Roarin’ Elgin on the North Shore?

CA&E cars 130 and 139, on CERA Fantrip #46 (July 14, 1946). Location is Franklin St. siding in Waukegan. (Author's collection)

CA&E cars 130 and 139, on CERA Fantrip #46 (July 14, 1946). Location is Franklin St. siding in Waukegan. (Author’s collection)

A long time ago, I heard a rumor that some CA&E equipment ran on the North Shore Line during World War II. Today’s picture might show just that, but as with most things, the situation is a bit more complicated than it might seem. According to Don’s Rail Photos:

In 1936, the CA&E leased 11 surplus cars from the CNS&M. These cars were modified for service by raising the coupler height, installing electric heat instead of the coal-fired hot water heaters, modifying the control, and adding jumper receptacles and other minor fittings to allow them to train with the other CA&E cars. Since these were 50 mile per hour cars, and the CA&E cars wer 60 MPH cars, they were soon operated only in trains of their own kind rather than mixed in with other cars. In 1945 they were returned to the North Shore where they operated briefly. They were purchased (by CA&E) in 1946 and last ran in regular service in September, 1953.

The September 1953 end-of-service date coincides with when CA&E service was cut back to Forest Park during construction of the Congress Super-Highway. These cars (numbered 129-144) were built by either Jewett or American Car Co. circa 1907-10 for the Chicago & Milwaukee Electric, a predecessor of the CNS&M. They were rebuilt in 1914 with train doors and narrowed ends to allow operation on the Chicago “L” system.

CA&E cars ran downtown to a terminal just outside the Loop “L” structure. To move these cars to the North Shore Line, and vice versa, they would have crossed the Loop. Hopefully, someone snapped a picture.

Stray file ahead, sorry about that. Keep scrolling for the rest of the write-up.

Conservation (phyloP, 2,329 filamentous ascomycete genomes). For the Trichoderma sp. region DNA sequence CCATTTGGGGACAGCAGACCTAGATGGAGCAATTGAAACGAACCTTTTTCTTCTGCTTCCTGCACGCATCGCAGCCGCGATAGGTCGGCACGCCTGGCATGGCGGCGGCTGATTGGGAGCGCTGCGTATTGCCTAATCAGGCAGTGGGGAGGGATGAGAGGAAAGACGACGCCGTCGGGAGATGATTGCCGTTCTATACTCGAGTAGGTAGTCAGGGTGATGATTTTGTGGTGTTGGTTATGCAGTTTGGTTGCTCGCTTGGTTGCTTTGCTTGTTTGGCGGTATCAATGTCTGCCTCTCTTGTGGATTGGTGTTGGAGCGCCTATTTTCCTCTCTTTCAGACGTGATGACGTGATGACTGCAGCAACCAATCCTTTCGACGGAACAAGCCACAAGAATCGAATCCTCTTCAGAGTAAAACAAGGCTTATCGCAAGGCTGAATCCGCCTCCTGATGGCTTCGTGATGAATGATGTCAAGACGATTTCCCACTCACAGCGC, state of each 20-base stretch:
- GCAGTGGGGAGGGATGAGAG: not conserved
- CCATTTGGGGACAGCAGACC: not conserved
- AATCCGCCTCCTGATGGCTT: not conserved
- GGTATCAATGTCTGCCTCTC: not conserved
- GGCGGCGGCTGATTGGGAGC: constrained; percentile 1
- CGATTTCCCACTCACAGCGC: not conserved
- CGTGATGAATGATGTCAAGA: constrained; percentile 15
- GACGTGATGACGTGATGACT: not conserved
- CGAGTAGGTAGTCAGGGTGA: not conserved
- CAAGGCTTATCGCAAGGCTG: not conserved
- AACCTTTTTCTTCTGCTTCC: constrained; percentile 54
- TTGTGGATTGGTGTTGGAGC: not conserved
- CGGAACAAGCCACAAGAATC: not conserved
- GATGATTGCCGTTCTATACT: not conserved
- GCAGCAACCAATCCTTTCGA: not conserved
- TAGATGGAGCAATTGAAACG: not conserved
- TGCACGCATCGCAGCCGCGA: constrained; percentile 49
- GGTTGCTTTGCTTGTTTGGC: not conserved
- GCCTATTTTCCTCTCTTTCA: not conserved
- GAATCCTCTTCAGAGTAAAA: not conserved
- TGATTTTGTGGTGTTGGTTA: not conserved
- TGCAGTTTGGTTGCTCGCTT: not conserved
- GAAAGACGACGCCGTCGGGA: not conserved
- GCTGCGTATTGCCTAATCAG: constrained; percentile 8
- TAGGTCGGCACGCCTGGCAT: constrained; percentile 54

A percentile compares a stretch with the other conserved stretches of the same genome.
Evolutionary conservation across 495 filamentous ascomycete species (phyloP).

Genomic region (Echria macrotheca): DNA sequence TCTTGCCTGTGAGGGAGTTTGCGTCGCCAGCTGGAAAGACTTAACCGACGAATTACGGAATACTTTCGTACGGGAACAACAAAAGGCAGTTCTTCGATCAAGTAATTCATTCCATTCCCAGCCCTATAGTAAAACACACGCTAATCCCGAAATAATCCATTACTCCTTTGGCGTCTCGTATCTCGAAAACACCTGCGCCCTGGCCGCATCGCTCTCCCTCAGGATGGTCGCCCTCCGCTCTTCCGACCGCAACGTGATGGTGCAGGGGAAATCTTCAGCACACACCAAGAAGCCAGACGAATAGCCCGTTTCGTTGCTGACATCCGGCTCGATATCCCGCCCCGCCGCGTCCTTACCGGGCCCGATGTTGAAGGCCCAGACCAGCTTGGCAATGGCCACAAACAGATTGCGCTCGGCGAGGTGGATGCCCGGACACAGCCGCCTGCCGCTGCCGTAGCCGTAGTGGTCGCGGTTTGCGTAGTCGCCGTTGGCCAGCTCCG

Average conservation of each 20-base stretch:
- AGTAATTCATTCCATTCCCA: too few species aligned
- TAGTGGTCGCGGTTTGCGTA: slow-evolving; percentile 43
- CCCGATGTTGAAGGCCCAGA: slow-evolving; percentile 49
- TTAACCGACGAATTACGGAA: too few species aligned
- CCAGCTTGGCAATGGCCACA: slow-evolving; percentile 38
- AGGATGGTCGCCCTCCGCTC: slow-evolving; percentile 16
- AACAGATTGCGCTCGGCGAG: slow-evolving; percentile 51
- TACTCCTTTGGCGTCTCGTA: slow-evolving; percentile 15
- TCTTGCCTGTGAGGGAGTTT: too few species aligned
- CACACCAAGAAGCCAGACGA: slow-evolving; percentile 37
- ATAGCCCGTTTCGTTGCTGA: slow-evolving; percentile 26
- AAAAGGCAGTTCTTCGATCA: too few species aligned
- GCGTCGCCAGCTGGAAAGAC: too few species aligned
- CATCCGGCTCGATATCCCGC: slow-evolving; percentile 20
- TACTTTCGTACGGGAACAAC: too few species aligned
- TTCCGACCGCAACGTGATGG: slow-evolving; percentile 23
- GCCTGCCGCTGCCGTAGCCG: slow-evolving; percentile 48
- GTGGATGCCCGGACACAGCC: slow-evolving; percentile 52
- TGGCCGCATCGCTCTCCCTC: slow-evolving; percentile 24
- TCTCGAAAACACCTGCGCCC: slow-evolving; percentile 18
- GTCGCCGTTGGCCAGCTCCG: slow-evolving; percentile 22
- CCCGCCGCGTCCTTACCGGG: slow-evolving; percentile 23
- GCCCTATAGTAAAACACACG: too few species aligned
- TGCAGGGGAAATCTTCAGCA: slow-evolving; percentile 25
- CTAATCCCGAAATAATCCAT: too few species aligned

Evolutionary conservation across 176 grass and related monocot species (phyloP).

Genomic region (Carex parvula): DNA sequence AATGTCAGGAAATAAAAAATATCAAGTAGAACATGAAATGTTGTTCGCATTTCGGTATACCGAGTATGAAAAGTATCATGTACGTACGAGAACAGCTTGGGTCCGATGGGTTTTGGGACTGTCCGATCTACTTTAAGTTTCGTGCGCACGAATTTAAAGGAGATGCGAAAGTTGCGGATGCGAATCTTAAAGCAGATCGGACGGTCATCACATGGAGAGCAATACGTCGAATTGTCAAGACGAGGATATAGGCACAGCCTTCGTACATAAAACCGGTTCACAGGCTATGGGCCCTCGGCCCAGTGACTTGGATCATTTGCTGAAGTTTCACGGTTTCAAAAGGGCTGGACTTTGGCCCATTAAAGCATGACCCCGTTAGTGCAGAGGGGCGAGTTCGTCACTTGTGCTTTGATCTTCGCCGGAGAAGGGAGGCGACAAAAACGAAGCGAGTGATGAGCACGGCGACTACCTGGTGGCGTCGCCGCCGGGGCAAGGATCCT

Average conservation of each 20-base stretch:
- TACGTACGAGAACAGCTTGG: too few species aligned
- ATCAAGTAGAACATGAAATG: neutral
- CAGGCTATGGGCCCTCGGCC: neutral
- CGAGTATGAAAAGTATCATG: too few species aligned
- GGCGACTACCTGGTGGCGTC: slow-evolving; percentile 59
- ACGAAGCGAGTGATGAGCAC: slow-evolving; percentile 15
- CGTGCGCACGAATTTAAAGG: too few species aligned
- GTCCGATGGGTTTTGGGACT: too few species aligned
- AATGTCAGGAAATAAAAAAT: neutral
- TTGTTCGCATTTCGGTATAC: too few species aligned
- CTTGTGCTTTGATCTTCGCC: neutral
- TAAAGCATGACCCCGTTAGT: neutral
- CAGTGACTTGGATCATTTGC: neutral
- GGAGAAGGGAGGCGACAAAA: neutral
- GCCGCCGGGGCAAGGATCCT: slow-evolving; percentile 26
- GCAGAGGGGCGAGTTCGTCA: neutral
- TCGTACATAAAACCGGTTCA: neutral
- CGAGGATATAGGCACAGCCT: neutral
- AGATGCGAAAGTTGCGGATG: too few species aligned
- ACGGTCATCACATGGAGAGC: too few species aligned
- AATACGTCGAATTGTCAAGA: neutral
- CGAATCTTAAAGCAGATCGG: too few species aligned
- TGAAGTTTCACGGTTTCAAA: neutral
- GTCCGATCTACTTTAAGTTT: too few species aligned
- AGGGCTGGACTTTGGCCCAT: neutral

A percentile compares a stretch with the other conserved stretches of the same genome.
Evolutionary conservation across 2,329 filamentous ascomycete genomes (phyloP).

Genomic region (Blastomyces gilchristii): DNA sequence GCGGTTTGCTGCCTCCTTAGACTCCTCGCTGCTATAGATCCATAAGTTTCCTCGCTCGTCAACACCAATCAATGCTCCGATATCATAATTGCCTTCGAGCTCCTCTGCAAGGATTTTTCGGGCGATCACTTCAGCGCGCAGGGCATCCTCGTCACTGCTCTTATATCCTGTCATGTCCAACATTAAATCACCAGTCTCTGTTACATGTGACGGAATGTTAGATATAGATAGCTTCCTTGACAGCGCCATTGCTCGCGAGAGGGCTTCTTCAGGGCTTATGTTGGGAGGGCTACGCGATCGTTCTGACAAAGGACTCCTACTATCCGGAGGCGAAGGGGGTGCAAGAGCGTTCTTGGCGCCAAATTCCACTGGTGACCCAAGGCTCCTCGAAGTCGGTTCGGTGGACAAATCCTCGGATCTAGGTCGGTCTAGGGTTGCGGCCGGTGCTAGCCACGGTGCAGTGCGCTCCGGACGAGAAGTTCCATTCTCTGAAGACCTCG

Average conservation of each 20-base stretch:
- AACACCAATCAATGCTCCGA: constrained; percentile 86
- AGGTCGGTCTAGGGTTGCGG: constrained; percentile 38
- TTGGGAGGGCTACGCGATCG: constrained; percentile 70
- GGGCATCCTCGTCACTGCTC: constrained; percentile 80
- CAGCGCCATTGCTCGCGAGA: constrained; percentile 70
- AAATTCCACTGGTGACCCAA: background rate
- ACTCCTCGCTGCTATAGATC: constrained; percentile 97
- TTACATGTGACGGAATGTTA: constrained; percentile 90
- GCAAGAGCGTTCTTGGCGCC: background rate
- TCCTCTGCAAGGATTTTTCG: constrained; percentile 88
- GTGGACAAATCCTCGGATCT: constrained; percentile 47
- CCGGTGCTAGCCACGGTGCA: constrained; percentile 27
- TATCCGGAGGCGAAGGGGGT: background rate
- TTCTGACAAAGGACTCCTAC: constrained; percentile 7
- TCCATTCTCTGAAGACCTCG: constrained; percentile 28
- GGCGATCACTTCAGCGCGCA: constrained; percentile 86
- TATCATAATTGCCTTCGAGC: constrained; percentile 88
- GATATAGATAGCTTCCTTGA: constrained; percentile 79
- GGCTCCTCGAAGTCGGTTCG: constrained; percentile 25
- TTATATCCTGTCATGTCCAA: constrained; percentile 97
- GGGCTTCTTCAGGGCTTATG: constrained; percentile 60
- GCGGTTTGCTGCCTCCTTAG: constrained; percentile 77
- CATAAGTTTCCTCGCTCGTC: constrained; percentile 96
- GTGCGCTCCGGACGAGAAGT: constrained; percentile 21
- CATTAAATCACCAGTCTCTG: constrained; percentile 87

After CA&E quit, the Illinois Electric Railway Museum in North Chicago acquired some of their cars. At this point the North Shore was still running, so IERM came up with the idea of a NS fantrip using CA&E cars. Management ultimately rejected the idea, but not before sending a mechanic to check out the CA&E equipment, which he declared was in better shape than some of their own.

P1000350

CERA has covered by the North Shore and the Roarin’ Elgin extensively, most notably in the early 1960s, with the classic books Interurban To Milwaukee, Route of the Electroliners, and The Great Third Rail. All are out of print but available on the used market.

CERA B-141, Before the North Shore Line

CERA B-141, Before the North Shore Line

A few years back, CERA published a “prequel” to the two North Shore books with B-141, Before the North Shore Line by Edward Tobin:

Waukegan was the birthplace of the Chicago North Shore & Milwaukee Railroad, one of the nation’s premier interurban electric railways. Author Ed Tobin recounts the railroad’s humble origins as the Bluff City Electric Street Railway and traces its rapid evolution into the high speed Chicago & Milwaukee Electric Railway, taking the story up to the time that the company came under Insull control. This 224 page book is packed with never before published information and photographs depicting the railway in its early days. You will also learn about A.C. Frost, a tireless promoter who helped create “America’s fastest interurban.”

You can purchase a copy here. The price is $29 for CERA members, and $39 for non-members.

-David Sadowski

1946 CERA Fantrip ticket (Collection of John T. Csoka)

1946 CERA Fantrip ticket (Collection of John T. Csoka)